Character… or personality?

When I introduce dialog to animation students, I point out that the word “persona” is derived from the latin words for “through sound”. It is through the characters voice that we can discover the personality. Actors in ancient Greek drama wore masks, but with open mouths to allow the actor to speak.


“Persona is the Latin word for the masks used in the Greek drama. It meant that the actor was heard and his identity recognized by others through the sounds that issued from the open mask mouth. From it the word ‘person’ emerged to express the idea of a human being who meant something, who represented something, and who seemed to have some defined connectedness with others by action or affects. (We still use ‘person’ to connote this: we say of an infant who begins to show awareness of self in relation to others, ‘He’s becoming a person.’) A person makes himself known, felt, taken in by others, through his particular roles and their functions. Some of his personae–his masks–are readily detachable and put aside, but others become fused with his skin and bone.”

(Helen Harris Perlman, Persona: Social Role and Personality. Univ. of Chicago Press, 1986)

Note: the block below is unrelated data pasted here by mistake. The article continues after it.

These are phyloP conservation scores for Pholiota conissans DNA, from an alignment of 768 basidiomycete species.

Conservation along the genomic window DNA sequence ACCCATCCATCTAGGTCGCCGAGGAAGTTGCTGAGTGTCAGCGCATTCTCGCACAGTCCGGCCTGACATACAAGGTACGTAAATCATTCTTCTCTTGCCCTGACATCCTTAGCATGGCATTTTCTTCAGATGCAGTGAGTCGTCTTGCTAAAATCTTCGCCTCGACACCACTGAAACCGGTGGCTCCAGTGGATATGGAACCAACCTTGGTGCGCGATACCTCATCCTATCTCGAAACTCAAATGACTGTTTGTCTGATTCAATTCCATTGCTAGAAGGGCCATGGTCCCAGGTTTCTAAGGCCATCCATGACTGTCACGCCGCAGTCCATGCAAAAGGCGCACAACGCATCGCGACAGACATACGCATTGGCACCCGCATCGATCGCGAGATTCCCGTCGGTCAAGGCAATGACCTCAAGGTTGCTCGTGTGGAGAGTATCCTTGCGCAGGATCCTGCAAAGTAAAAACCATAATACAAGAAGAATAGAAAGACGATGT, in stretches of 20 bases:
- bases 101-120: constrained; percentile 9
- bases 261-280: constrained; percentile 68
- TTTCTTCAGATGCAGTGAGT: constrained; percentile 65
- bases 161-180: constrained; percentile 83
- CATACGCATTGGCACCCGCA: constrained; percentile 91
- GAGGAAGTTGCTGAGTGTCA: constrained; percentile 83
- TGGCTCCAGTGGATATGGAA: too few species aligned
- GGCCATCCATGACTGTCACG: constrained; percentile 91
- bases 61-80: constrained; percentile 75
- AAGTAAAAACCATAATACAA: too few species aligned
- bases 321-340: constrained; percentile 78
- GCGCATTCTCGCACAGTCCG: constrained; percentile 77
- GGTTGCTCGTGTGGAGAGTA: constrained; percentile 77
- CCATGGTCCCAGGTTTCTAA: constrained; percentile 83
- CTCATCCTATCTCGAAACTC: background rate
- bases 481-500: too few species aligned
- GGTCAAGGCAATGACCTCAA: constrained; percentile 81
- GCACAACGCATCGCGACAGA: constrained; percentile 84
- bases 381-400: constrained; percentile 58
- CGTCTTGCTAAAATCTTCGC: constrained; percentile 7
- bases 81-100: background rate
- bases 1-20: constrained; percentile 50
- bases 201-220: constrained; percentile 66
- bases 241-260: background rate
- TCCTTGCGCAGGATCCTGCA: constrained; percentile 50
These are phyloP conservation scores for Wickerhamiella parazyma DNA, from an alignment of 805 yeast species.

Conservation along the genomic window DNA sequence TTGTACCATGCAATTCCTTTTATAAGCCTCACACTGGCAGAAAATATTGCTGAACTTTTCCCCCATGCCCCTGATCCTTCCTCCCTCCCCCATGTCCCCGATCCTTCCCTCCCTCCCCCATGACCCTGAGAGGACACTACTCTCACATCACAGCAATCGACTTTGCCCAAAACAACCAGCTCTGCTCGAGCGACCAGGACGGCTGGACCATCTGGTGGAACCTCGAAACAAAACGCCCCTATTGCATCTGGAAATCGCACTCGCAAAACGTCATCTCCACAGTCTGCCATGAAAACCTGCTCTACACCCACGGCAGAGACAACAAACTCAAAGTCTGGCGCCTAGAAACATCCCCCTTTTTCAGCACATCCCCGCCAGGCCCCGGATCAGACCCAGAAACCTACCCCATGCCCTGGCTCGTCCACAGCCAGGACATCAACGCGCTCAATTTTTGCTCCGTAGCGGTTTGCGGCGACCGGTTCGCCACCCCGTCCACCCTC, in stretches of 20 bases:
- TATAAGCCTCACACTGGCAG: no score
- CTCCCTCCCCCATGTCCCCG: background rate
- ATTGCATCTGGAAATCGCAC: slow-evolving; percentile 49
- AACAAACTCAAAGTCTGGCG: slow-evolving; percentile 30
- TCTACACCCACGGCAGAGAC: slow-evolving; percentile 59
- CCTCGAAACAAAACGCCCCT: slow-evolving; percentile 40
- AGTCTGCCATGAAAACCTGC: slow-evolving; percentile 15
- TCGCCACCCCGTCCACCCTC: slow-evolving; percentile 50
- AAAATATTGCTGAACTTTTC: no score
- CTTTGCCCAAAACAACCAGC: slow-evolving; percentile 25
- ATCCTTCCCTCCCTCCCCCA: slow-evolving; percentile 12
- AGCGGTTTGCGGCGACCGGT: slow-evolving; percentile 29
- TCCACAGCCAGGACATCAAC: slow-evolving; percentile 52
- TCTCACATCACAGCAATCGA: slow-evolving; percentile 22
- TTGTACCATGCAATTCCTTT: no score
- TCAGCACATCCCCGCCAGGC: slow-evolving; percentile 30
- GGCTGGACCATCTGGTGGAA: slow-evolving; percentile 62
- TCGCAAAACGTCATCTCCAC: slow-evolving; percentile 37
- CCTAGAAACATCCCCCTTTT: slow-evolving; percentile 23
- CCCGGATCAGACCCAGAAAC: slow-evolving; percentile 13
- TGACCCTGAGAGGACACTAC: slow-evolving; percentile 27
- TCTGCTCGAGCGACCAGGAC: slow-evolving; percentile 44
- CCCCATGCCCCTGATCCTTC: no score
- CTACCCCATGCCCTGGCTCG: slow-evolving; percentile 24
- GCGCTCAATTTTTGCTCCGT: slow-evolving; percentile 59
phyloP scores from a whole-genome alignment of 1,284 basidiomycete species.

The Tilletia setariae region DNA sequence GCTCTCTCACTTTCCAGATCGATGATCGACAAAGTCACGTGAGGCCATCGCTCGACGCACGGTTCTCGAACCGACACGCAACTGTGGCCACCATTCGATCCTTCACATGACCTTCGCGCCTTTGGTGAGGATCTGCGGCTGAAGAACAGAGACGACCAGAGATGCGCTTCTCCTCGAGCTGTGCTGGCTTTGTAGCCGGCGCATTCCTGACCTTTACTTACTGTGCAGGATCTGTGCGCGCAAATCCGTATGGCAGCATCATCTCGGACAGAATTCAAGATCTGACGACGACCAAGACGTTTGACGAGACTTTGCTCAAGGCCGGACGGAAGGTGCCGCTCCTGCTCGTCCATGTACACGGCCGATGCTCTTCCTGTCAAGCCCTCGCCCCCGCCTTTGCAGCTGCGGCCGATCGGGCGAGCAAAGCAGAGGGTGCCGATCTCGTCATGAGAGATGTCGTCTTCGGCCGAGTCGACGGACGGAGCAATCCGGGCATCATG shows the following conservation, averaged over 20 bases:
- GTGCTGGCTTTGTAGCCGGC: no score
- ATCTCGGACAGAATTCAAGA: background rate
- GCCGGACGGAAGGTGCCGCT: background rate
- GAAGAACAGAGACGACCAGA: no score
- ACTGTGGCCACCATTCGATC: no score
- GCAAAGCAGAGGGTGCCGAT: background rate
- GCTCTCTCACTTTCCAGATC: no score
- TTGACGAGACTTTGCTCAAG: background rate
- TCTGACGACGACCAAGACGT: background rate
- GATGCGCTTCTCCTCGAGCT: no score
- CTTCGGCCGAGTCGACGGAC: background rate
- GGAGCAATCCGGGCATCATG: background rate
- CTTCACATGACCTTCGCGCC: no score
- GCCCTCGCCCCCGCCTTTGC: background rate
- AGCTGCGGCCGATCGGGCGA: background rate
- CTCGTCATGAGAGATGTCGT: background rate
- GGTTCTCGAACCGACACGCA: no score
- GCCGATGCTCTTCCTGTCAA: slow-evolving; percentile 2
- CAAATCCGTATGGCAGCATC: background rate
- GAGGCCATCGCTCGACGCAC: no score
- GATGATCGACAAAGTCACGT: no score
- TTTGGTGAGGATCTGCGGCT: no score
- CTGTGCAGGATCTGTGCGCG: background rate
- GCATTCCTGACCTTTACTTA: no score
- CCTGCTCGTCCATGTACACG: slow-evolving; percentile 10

It has occurred to me that the Muppets are successful because of their great voice work.  The combination of good writing and great vocal performances create strong personalities.  The  visual design and production quality of the puppet would only get them part way.

Character, on the other hand, refers more to the thoughts and beliefs of an individual. Character is how a person makes choices, how they decide what’s right and wrong. It is what guides their direction.

So, a person can have a great personality, but a weak character. He or she can have positive interactions with others, but make poor decisions. Conversely, a person may be perceived as grumpy and antagonistic, but is actually following the right path.

Character is interior, personality is exterior.

When creating “characters” it’s useful to understand this difference. We tend to make characters who who express their thinking through their personality. The hero has a great personality, the villain is dislikable. But of course, history is filled with charismatic individuals who have brought great evil. And, the world is filled with misunderstood individuals who care deeply about others, but don’t know how to express it.

When designing the visuals for a character, remember that the appearance may be a mask for what is underneath. The “gentle giant” is a good example of a figure that is imposing, but is actually kind. On the other hand, female characters have often encountered a handsome admirer who turns out to be a cad.


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